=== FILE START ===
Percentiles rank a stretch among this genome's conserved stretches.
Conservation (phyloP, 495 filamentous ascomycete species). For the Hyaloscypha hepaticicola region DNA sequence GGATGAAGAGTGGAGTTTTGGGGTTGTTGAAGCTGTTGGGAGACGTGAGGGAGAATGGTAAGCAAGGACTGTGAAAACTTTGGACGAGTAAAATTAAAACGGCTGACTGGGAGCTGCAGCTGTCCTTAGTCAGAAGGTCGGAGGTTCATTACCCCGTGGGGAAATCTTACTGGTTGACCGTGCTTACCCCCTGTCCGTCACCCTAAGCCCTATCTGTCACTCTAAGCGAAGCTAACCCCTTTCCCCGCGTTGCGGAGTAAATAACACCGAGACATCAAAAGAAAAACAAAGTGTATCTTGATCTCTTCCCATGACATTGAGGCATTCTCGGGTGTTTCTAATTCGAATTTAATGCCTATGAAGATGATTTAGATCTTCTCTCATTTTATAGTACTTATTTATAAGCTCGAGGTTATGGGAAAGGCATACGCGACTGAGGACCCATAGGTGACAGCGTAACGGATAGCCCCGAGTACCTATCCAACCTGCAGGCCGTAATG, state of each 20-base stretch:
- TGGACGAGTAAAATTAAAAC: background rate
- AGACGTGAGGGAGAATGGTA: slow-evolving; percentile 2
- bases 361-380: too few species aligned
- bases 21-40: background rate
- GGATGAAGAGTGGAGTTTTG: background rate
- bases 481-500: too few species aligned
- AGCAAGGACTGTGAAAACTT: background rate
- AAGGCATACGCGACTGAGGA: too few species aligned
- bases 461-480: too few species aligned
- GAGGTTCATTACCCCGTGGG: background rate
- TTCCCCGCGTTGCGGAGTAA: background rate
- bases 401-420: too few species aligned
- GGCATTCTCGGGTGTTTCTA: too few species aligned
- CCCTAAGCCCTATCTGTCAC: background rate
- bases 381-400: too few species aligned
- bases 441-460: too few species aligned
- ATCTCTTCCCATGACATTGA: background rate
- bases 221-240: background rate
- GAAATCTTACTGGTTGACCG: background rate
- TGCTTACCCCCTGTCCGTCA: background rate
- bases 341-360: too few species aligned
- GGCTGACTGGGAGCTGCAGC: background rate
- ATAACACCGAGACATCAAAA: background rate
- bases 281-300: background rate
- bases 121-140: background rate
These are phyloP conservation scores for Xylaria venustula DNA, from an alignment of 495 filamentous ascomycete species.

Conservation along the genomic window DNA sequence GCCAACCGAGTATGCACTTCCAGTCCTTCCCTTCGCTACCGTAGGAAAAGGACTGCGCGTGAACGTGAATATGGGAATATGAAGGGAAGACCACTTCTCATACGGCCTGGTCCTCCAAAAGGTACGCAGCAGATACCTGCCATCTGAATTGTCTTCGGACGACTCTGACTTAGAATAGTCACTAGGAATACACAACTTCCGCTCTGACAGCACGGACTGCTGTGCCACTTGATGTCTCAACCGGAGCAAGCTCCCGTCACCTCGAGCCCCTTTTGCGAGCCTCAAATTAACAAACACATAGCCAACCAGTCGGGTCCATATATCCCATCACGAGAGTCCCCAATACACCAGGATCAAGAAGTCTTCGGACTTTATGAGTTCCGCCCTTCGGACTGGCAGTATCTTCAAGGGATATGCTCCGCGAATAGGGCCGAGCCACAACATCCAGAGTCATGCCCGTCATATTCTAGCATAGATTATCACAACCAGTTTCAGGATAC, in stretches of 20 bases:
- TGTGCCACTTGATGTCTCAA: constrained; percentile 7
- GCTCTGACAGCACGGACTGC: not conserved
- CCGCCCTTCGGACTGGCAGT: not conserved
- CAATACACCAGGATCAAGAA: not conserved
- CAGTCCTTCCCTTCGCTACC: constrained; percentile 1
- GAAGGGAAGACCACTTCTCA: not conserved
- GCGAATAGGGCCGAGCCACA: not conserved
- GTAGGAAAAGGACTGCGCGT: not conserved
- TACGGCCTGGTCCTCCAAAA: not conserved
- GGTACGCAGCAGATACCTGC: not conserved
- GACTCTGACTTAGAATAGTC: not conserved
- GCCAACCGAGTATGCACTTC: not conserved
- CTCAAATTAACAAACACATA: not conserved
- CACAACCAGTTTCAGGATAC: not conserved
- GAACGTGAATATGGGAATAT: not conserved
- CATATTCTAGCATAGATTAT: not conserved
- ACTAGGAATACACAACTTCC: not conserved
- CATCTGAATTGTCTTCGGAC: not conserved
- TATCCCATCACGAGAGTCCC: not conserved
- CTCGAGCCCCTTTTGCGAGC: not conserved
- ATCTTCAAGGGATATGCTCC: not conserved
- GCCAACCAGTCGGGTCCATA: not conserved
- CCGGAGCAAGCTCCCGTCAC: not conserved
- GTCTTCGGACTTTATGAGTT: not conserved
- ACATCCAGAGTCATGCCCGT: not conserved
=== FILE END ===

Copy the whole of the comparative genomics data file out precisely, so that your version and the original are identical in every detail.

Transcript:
Percentiles rank a stretch among this genome's conserved stretches.
Conservation (phyloP, 495 filamentous ascomycete species). For the Hyaloscypha hepaticicola region DNA sequence GGATGAAGAGTGGAGTTTTGGGGTTGTTGAAGCTGTTGGGAGACGTGAGGGAGAATGGTAAGCAAGGACTGTGAAAACTTTGGACGAGTAAAATTAAAACGGCTGACTGGGAGCTGCAGCTGTCCTTAGTCAGAAGGTCGGAGGTTCATTACCCCGTGGGGAAATCTTACTGGTTGACCGTGCTTACCCCCTGTCCGTCACCCTAAGCCCTATCTGTCACTCTAAGCGAAGCTAACCCCTTTCCCCGCGTTGCGGAGTAAATAACACCGAGACATCAAAAGAAAAACAAAGTGTATCTTGATCTCTTCCCATGACATTGAGGCATTCTCGGGTGTTTCTAATTCGAATTTAATGCCTATGAAGATGATTTAGATCTTCTCTCATTTTATAGTACTTATTTATAAGCTCGAGGTTATGGGAAAGGCATACGCGACTGAGGACCCATAGGTGACAGCGTAACGGATAGCCCCGAGTACCTATCCAACCTGCAGGCCGTAATG, state of each 20-base stretch:
- TGGACGAGTAAAATTAAAAC: background rate
- AGACGTGAGGGAGAATGGTA: slow-evolving; percentile 2
- bases 361-380: too few species aligned
- bases 21-40: background rate
- GGATGAAGAGTGGAGTTTTG: background rate
- bases 481-500: too few species aligned
- AGCAAGGACTGTGAAAACTT: background rate
- AAGGCATACGCGACTGAGGA: too few species aligned
- bases 461-480: too few species aligned
- GAGGTTCATTACCCCGTGGG: background rate
- TTCCCCGCGTTGCGGAGTAA: background rate
- bases 401-420: too few species aligned
- GGCATTCTCGGGTGTTTCTA: too few species aligned
- CCCTAAGCCCTATCTGTCAC: background rate
- bases 381-400: too few species aligned
- bases 441-460: too few species aligned
- ATCTCTTCCCATGACATTGA: background rate
- bases 221-240: background rate
- GAAATCTTACTGGTTGACCG: background rate
- TGCTTACCCCCTGTCCGTCA: background rate
- bases 341-360: too few species aligned
- GGCTGACTGGGAGCTGCAGC: background rate
- ATAACACCGAGACATCAAAA: background rate
- bases 281-300: background rate
- bases 121-140: background rate
These are phyloP conservation scores for Xylaria venustula DNA, from an alignment of 495 filamentous ascomycete species.

Conservation along the genomic window DNA sequence GCCAACCGAGTATGCACTTCCAGTCCTTCCCTTCGCTACCGTAGGAAAAGGACTGCGCGTGAACGTGAATATGGGAATATGAAGGGAAGACCACTTCTCATACGGCCTGGTCCTCCAAAAGGTACGCAGCAGATACCTGCCATCTGAATTGTCTTCGGACGACTCTGACTTAGAATAGTCACTAGGAATACACAACTTCCGCTCTGACAGCACGGACTGCTGTGCCACTTGATGTCTCAACCGGAGCAAGCTCCCGTCACCTCGAGCCCCTTTTGCGAGCCTCAAATTAACAAACACATAGCCAACCAGTCGGGTCCATATATCCCATCACGAGAGTCCCCAATACACCAGGATCAAGAAGTCTTCGGACTTTATGAGTTCCGCCCTTCGGACTGGCAGTATCTTCAAGGGATATGCTCCGCGAATAGGGCCGAGCCACAACATCCAGAGTCATGCCCGTCATATTCTAGCATAGATTATCACAACCAGTTTCAGGATAC, in stretches of 20 bases:
- TGTGCCACTTGATGTCTCAA: constrained; percentile 7
- GCTCTGACAGCACGGACTGC: not conserved
- CCGCCCTTCGGACTGGCAGT: not conserved
- CAATACACCAGGATCAAGAA: not conserved
- CAGTCCTTCCCTTCGCTACC: constrained; percentile 1
- GAAGGGAAGACCACTTCTCA: not conserved
- GCGAATAGGGCCGAGCCACA: not conserved
- GTAGGAAAAGGACTGCGCGT: not conserved
- TACGGCCTGGTCCTCCAAAA: not conserved
- GGTACGCAGCAGATACCTGC: not conserved
- GACTCTGACTTAGAATAGTC: not conserved
- GCCAACCGAGTATGCACTTC: not conserved
- CTCAAATTAACAAACACATA: not conserved
- CACAACCAGTTTCAGGATAC: not conserved
- GAACGTGAATATGGGAATAT: not conserved
- CATATTCTAGCATAGATTAT: not conserved
- ACTAGGAATACACAACTTCC: not conserved
- CATCTGAATTGTCTTCGGAC: not conserved
- TATCCCATCACGAGAGTCCC: not conserved
- CTCGAGCCCCTTTTGCGAGC: not conserved
- ATCTTCAAGGGATATGCTCC: not conserved
- GCCAACCAGTCGGGTCCATA: not conserved
- CCGGAGCAAGCTCCCGTCAC: not conserved
- GTCTTCGGACTTTATGAGTT: not conserved
- ACATCCAGAGTCATGCCCGT: not conserved